A key aspect of the effort to reform corporate govenance after the collapse of Enron, Worldcom and Tyco, has been to strengthen the role of independent directors. The NYSE, for example, now requires a majority of independent directors on the boards of listed companies as well as Audit, Nominating and Compensation committees composed of just independent directors. But if shareholders cannot have a meaningful role in selecting these independent directors, what difference do these rules make?
In a recent paper delivered at Stanford, Professor Jeffrey Gordon from Columbia explored the significance of independent directors. He argued that they play an important role interpreting the signals of surrounding markets, particularly the capital markets to insiders. While just a draft at this point the paper is a valuable exploration of the issues surrounding independent directors.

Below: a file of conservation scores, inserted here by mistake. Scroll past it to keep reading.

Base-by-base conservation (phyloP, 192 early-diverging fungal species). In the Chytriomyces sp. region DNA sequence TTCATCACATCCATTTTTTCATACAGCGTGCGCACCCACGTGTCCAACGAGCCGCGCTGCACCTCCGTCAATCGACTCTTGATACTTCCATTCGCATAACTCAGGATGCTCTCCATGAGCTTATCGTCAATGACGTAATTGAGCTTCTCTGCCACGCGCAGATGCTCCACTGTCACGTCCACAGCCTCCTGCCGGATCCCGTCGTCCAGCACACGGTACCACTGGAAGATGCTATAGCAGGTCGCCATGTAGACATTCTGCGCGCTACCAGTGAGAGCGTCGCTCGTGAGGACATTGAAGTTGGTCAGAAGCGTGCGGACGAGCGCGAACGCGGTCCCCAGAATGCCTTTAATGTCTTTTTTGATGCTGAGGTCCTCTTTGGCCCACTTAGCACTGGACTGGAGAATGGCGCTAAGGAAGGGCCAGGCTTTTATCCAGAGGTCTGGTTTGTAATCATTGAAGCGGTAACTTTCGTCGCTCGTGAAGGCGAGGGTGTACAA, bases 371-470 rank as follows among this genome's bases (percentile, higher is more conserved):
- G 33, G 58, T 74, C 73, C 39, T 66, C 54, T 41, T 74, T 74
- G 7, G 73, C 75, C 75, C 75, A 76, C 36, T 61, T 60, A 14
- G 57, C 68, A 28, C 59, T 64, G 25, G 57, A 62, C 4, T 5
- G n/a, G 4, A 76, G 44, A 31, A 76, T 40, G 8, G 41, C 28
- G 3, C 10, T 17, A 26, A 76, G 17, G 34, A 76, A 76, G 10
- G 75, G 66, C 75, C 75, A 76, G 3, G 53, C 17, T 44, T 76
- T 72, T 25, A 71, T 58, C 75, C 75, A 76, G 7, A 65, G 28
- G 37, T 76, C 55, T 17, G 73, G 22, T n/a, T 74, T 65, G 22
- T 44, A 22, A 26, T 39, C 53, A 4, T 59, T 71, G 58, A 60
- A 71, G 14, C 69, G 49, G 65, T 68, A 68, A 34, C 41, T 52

Nonetheless, unless the SEC passes the proposal of its staff that shareholders be offered the opportunity to nominate independent directors by piggybacking on the proxy process now controlled solely by management, even formally independent directors will remain overly dependent on the CEO who is responsible for securing their position.